The Slop Shop Trade: 1887

1841 skeleton tailors in sweatshop

CHEAP CLOTHING

LIVES OF WOMEN WORN OUT ON READY MADE SUITS.

What It Costs to Put “Bargain” Price Marks on Wearing Apparel

Dangers of the “Slop Shop” Trade

Business Needing Ventilation

The slop shop is the biggest thing in the cheap clothing trade, and the slop shop keepers are the hardest taskmasters of the poor slaves of the metropolis. Competition in the retail clothing business has brought this condition of things about. Besides, the whole system on which the manufacture of cheap clothing is carried on is as bad as it can be, and its continuance is a menace to public health and a danger to the general welfare of the community beside which the much talked-of tenement house manufacture of cigars is nothing.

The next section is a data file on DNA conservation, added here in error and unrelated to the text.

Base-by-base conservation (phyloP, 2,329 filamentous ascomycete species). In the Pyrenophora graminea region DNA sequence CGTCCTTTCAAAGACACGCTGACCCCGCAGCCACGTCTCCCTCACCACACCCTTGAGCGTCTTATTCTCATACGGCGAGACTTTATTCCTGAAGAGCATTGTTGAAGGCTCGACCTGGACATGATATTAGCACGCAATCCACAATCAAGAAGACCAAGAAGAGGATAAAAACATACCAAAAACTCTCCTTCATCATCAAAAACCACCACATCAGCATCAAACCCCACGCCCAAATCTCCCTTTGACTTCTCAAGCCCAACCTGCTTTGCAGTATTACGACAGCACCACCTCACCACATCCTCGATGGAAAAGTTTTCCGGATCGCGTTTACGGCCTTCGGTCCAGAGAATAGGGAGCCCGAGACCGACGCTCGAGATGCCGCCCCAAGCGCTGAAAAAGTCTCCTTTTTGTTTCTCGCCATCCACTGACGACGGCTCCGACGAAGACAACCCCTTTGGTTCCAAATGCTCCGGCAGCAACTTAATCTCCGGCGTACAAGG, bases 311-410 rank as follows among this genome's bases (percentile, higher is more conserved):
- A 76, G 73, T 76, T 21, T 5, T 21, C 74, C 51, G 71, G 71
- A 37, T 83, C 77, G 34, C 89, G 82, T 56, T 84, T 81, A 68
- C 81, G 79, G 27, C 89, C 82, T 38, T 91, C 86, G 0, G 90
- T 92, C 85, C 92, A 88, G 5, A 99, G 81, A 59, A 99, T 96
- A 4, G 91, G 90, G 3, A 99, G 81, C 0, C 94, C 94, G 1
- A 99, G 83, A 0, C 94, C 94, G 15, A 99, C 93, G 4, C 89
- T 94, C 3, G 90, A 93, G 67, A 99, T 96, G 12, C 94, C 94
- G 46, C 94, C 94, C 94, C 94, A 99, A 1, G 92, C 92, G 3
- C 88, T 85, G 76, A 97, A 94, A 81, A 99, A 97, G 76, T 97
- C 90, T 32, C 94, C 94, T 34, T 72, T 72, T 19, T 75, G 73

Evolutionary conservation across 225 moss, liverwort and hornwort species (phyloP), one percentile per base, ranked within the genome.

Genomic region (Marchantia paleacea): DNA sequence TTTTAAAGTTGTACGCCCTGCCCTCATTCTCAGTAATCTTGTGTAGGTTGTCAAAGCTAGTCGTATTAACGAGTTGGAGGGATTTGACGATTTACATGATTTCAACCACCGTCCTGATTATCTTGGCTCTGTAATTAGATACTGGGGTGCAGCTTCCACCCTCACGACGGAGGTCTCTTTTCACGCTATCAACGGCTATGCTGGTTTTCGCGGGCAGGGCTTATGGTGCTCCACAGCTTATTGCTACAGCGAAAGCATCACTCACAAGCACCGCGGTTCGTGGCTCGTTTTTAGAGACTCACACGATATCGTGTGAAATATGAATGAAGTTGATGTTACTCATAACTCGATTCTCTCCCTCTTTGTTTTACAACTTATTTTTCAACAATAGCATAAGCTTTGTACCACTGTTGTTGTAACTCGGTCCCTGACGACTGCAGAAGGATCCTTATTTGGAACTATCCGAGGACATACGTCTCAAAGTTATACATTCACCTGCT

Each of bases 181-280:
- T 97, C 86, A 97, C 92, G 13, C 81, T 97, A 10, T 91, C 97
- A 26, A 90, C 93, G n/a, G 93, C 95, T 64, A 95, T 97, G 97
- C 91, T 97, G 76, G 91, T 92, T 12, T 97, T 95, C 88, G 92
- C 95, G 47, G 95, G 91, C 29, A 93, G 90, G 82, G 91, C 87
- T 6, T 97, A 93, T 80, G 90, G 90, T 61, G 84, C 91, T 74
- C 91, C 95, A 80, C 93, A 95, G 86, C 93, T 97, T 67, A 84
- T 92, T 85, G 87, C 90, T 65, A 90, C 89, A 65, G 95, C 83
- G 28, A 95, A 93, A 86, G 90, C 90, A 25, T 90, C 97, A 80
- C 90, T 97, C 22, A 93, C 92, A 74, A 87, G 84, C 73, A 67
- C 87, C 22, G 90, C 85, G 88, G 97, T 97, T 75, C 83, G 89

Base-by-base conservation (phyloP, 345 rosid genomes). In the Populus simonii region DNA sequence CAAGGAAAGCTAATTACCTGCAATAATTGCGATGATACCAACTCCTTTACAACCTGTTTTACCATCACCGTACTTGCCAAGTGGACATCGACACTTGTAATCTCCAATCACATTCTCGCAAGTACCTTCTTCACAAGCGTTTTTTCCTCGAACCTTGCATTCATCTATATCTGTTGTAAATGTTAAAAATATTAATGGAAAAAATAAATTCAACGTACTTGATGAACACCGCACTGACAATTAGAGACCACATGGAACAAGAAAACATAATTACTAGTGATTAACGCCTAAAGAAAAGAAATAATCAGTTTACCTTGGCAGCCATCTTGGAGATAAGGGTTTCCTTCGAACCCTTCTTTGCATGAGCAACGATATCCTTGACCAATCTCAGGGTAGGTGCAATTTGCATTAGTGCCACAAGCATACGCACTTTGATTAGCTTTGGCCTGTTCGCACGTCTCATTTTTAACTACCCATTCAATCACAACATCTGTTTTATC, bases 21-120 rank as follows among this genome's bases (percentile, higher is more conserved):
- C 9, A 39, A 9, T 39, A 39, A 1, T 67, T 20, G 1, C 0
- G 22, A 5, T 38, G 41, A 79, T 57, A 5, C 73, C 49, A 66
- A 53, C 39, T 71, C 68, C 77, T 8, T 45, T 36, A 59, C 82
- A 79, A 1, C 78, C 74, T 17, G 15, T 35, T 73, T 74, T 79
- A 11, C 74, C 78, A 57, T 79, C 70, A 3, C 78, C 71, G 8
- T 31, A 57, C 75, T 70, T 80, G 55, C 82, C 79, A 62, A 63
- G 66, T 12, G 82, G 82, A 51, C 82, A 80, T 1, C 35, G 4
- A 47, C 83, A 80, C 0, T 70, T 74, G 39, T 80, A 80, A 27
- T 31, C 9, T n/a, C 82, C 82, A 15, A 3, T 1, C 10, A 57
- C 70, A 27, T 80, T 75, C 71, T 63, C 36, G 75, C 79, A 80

There are comparatively few clothing factories in New York. Most of what are called such are simply shops where the cloth is cut. It then goes, each sort of garment separately, to the “tailors,” so-called, who have their shops all over the city, but chiefly in the most densely populated tenement house districts and in the very slums. One tailor will take out hundreds or thousands of pairs of pantaloons in a week, another carries off the coats, and the vests go somewhere else. If these men or women have any shops at all they are simply their living rooms in the tenements where they hire girls to come for from nothing to a few dollars a week and work at sewing machines making up the garments. In many instances men instead of girls are hired, especially on heavy work, but in either case the people are crowded as closely as the machine can be put together, often four or five in one small room where all the household lives and all the domestic work is carried on. In these places, reeking with all the vile odors of the tenements, with dirty children crawling over the filthy floors, playing among them by day and sleeping upon them at night, in an atmosphere, in short, of dirt, disease and death, the garments are finally made up.